By the mid-1980s, some measure of independence from the city had been gained. Far more people had managed to migrate to the south, although the marriage migration of women into Ilorin continued. Although the “traditional” district heads remained in place, and some were still prepared to exert their power, others were essentially reduced to tax collectors. The creation of new local government areas, twice, was a significant move toward independence, though the decision of the military government which took over at the end of 1983 to reduce them to the pre-Second Republic number may well have proved a setback for some areas. In some small-scale, relatively remote villages, the conditions of dependency of the remaining inhabitants may hardly have changed. In 1991 the ex-slave residents of one small, difficult-of-access hamlet admitted that they still paid tribute in form of locust beans and other farm produce to their “master,” who had put up a sign declaring his continued ownership of the village. The inhabitants were mostly elderly, however, and many of the young people had gone to Lagos to work.[9]

Twentieth-Century Dependency Relations Elsewhere

Thus, dependency relations, although changed and for some much reduced or even virtually severed, persisted in the Ilorin Metropolitan Districts area. Struck by this evidence of their persistence, I tried to find other studies of the relatively recent history of dependency, whether in Nigeria or elsewhere, but I have found them fairly rare, aside from reports of the resurgence of slavery and the slave trade in various countries. I would like to take a very quick look at some of the relatively small number of studies that do exist.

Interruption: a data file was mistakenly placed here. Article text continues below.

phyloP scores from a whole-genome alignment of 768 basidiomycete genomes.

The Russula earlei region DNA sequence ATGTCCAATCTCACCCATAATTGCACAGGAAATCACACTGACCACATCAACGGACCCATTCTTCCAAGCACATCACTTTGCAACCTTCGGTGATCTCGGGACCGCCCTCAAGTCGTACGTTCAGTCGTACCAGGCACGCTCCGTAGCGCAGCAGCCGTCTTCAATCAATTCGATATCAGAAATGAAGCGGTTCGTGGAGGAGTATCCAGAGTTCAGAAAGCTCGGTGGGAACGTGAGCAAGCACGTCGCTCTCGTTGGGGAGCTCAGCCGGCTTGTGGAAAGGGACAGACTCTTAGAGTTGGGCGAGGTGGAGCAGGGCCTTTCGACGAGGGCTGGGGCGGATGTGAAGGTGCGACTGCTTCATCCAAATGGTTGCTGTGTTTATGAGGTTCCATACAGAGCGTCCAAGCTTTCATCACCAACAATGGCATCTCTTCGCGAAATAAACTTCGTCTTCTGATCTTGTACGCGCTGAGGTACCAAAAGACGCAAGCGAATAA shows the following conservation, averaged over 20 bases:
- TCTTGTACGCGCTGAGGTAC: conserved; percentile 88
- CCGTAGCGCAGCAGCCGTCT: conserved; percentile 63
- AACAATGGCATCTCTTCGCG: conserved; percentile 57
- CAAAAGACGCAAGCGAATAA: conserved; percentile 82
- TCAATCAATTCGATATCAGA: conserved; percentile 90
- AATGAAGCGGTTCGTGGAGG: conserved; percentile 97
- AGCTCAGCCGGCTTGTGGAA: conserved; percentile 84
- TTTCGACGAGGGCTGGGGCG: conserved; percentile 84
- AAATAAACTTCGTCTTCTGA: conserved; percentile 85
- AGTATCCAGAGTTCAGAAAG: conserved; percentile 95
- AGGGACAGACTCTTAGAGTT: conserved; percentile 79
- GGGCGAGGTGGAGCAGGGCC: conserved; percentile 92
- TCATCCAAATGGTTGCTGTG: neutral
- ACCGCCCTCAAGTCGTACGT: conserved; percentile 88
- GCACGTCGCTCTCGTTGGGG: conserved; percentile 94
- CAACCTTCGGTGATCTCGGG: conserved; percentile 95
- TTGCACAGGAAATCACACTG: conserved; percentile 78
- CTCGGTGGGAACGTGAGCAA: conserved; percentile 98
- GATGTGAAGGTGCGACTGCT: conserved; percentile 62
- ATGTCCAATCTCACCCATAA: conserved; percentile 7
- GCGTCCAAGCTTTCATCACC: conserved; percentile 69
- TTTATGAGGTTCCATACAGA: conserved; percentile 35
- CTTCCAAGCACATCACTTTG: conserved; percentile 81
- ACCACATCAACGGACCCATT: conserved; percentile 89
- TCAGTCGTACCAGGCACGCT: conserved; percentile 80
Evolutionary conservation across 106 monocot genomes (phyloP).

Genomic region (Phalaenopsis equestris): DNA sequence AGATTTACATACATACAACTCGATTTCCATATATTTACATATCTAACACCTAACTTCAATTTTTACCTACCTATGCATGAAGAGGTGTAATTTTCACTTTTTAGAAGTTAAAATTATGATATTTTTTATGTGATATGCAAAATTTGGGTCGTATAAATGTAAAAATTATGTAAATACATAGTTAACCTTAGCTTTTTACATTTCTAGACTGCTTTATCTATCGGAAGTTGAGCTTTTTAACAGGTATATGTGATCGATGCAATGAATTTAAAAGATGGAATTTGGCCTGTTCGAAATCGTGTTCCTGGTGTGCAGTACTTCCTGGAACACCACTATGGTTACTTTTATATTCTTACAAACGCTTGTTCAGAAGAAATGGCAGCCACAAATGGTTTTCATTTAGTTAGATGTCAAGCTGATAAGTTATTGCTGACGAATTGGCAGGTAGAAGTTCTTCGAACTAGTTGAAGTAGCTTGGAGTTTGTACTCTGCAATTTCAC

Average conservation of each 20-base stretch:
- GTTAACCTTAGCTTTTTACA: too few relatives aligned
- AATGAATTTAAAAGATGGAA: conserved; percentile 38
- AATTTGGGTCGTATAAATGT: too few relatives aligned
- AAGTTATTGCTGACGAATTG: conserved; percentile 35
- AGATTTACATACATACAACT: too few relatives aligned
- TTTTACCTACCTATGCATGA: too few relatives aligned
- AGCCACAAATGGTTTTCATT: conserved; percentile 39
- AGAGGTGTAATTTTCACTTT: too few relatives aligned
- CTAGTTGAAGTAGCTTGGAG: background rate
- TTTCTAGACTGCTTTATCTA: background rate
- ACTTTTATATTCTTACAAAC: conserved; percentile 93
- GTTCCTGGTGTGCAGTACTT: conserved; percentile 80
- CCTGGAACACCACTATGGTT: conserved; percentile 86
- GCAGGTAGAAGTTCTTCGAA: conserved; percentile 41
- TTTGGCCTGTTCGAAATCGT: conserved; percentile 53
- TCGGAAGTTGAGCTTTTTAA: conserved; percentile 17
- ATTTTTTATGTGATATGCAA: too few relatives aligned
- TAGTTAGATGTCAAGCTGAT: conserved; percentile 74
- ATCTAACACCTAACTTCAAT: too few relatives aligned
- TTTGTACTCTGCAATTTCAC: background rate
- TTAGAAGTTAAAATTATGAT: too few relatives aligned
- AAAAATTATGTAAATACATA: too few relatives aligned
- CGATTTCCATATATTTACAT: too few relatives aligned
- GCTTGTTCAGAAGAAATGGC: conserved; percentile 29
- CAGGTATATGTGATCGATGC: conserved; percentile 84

One major work that has been sadly neglected is William Derman’s study of what he calls “a former serf village in the Republic of Guinea,” which was published in 1973. In this area, the Fulbe masters’ right to tribute from their former slaves was abolished  during the colonial period, which led, says Derman, to “a decline in the importance of the distinction between them and the free Fulbe.”[10] Much of the political significance of the distinction was ended by independence, as were “all the remaining labor obligations of serfs.” However, at the time of Derman’s research there were still strong social and ideological continuities with the past” and “older social categories remain[ed] important for the population in the countryside.[11] Fulbe economic domination had largely ended, except that very few former slaves owned land, a fact that perpetuated “some of the aspects of their former subordinate status.”[12] Villages of former slaves had achieved control over their internal affairs, through the committee system.[13] Former slave communities were creating their own myths of origin, designed to demonstrate that they were descended from indigenes, who had neither been captured in war nor brought as slaves from elsewhere,[14] a process similar to the construction of new origin stories by Ilorin dependent villages some years later. Before independence, descendants of slaves were denied access to Koranic education, but this was no longer the case when Derman was conducting his research. However, the Fulbe retained “their Islamic ‘right’ to dominate in sacred matters,” declaring that slave descendants were not eligible “to lead free men in prayer.”[15] This “ideological predominance” was also noticeable in life-cycle ceremonies.[16]